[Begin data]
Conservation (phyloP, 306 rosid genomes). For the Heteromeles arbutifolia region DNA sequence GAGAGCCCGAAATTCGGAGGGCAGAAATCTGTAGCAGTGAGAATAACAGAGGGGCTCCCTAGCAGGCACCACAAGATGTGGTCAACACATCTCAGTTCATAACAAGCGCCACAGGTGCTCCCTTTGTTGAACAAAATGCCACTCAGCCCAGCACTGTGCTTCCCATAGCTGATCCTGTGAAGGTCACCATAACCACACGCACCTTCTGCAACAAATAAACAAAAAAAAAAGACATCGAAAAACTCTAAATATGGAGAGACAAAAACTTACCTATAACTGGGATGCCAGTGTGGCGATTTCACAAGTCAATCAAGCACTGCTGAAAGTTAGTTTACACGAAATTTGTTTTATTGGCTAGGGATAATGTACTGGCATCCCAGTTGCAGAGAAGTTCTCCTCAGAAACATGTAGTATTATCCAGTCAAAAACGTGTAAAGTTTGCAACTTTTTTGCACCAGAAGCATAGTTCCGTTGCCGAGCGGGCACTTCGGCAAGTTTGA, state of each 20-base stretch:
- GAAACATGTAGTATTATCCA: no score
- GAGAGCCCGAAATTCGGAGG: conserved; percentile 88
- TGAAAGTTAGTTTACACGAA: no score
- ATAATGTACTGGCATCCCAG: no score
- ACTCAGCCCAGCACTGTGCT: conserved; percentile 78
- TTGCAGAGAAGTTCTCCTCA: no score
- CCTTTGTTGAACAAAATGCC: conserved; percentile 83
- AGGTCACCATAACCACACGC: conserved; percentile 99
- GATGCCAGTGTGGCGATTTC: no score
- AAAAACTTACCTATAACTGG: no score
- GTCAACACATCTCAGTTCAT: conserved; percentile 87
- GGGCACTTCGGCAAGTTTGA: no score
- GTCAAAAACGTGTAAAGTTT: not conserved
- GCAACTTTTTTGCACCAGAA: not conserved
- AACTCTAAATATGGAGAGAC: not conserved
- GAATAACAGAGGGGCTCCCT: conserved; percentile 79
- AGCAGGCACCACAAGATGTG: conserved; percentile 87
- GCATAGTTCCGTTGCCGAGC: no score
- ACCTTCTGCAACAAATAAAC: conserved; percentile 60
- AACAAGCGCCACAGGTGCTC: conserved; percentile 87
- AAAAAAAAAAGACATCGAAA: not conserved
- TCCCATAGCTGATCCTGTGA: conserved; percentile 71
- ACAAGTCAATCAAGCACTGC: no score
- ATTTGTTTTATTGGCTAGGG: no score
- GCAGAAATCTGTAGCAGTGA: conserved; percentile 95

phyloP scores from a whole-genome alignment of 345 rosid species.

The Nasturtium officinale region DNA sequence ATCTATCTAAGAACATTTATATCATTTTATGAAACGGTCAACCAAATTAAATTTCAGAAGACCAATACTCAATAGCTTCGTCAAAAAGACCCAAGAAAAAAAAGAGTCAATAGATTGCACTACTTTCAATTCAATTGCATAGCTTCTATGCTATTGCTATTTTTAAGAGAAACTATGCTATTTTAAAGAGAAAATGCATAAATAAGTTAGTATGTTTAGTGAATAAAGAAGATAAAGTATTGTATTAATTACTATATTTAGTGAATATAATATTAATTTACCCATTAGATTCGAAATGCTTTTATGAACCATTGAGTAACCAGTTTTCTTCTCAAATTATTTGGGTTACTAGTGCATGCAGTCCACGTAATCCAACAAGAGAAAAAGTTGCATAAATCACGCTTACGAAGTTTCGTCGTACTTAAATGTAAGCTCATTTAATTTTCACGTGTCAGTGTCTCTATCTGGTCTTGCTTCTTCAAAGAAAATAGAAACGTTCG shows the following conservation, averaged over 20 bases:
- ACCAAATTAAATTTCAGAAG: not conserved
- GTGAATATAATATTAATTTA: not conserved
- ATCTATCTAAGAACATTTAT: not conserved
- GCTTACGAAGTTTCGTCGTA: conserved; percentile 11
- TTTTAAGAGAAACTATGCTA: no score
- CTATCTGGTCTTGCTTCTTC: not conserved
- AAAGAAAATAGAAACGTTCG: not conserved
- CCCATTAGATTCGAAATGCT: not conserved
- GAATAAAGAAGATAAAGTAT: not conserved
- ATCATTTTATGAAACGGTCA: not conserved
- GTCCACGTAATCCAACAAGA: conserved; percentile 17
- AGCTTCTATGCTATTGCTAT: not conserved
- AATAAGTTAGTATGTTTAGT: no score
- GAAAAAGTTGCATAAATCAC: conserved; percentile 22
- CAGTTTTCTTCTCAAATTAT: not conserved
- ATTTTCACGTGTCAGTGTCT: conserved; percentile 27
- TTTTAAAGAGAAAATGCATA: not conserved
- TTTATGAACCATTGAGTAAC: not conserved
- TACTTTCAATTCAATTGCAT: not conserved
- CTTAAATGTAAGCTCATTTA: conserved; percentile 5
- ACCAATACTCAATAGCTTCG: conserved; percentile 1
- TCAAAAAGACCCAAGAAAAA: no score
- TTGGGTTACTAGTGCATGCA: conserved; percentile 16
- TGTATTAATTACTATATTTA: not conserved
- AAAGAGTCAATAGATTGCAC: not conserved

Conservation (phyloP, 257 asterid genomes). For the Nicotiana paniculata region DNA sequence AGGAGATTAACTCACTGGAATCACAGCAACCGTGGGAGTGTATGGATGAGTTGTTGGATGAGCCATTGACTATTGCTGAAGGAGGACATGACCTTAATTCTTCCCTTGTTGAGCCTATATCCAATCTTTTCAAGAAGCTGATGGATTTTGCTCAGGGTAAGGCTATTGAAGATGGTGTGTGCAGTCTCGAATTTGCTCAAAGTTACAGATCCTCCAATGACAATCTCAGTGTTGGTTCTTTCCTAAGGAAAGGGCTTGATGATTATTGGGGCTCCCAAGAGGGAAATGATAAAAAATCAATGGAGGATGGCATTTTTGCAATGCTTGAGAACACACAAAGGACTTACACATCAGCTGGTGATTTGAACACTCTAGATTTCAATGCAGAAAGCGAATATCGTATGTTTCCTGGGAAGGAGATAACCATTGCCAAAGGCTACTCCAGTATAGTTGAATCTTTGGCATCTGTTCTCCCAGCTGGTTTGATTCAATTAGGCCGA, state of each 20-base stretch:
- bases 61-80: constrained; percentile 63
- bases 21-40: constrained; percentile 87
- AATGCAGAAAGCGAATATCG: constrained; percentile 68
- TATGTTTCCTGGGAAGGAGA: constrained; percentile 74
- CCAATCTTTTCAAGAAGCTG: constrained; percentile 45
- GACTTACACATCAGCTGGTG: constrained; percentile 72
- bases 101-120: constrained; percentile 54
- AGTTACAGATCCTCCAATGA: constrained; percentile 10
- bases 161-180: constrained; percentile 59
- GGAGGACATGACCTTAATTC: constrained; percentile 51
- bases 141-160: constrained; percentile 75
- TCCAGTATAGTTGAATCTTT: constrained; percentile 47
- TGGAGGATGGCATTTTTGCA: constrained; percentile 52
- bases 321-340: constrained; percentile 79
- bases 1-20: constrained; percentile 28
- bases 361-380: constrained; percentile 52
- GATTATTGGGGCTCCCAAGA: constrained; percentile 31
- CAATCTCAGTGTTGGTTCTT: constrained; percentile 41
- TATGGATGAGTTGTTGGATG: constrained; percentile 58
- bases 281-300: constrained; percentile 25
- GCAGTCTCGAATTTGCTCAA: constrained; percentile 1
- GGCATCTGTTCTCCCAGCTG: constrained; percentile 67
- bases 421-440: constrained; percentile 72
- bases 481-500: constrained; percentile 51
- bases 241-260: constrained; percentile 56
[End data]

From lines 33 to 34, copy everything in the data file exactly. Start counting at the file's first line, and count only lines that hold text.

- TTTTAAGAGAAACTATGCTA: no score
- CTATCTGGTCTTGCTTCTTC: not conserved